Hereditary conditions

A mutation or gene variant can be inherited from one or both parents, but it can also occur spontaneously or due to environmental factors. We have an average of 60 new gene variants compared to our parents. In most cases, these variants are of no importance, but in certain cases they can cause illness.

If several cases of a rare condition affect the same family, and if the condition manifests at a relatively early age, these may be symptoms of a hereditary condition. Families with indications of a serious hereditary condition may be offered genetic diagnostic testing from the hospital. Such testing would examine whether the cause of the condition is a genetic mutation.

In general terms, genetic conditions are divided into two main categories:

  1. Monogenic conditions, which are caused by a mutation in a single gene. The mutation is found in all cells of a person and can be detected by a blood test. Monogenetic conditions are grouped into a) recessive genetic conditions, where you inherit the genetic mutation from both parents and b) dominant genetic conditions, where it´s enough that you inherit the genetic mutation from one of your parents. CTD and cystic fibrosis are examples of monogenetic diseases, and it is easy to ascertain the disease with a blood test.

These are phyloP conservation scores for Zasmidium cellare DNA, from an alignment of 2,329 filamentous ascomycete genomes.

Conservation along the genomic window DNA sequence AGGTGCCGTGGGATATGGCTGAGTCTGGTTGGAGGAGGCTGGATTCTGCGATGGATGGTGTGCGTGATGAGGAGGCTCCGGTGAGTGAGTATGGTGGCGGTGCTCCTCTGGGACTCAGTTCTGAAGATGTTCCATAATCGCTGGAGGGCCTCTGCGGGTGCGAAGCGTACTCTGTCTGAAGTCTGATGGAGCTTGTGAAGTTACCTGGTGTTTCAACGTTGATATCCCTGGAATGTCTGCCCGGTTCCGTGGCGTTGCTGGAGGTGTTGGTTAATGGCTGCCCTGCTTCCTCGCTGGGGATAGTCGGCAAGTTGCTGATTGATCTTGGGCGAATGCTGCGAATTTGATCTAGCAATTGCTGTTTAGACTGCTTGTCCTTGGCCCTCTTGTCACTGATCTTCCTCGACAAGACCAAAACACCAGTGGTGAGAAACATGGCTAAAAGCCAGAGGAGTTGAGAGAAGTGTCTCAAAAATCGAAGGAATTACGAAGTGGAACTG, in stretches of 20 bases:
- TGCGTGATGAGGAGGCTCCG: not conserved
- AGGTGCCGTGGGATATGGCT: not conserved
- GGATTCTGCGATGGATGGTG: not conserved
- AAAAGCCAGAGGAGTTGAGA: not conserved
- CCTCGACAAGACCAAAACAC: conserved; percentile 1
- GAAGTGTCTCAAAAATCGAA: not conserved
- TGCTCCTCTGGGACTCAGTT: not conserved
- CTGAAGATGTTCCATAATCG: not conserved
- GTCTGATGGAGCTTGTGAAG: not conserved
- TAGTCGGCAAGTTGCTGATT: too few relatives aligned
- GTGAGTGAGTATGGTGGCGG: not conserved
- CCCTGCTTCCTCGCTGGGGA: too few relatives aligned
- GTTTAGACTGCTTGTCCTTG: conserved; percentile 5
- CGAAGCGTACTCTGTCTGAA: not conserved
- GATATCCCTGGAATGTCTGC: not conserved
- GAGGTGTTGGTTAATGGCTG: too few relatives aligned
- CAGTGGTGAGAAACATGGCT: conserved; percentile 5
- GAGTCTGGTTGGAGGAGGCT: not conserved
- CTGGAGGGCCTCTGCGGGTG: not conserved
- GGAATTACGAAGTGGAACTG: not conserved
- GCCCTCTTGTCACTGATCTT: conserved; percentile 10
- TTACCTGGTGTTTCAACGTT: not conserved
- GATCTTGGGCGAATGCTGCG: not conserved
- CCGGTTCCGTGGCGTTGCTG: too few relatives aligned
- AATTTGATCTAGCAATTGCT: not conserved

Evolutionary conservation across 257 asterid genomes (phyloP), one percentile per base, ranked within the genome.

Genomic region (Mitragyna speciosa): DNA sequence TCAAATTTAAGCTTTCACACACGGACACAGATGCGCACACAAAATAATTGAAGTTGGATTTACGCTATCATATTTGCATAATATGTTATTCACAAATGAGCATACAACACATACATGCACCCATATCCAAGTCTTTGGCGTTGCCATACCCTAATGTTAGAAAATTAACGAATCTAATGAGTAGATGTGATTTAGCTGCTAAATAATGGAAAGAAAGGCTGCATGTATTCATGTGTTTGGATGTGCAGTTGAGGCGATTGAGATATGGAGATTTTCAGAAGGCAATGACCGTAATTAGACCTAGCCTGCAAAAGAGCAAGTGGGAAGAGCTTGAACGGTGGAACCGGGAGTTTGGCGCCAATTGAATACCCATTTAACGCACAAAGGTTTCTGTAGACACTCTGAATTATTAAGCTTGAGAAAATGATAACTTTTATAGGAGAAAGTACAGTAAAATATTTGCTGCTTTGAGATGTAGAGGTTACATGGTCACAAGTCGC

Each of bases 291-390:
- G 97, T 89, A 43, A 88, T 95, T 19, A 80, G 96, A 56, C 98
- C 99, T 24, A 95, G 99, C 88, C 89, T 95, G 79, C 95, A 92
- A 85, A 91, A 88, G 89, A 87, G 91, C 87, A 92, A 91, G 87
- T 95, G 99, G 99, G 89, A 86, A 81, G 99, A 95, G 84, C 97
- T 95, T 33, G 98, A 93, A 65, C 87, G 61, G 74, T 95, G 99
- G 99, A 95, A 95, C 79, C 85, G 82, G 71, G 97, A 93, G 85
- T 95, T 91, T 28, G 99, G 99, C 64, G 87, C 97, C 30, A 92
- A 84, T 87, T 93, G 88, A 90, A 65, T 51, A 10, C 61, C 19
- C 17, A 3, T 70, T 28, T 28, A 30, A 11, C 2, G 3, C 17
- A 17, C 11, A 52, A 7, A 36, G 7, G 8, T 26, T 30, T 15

2. Complex conditions: The genes are also important for many of the common common public diseases such as cardiovascular disease, diabetes, obesity and mental illnesses. These diseases are called complex diseases and can be caused by a cumulative effect of multiple genes (polygenetic), which can also be influenced by external factors such as lifestyle and environment. It is not possible to determine a complex disease with a blood test, since mutations are only part of the reason why the disease occurs.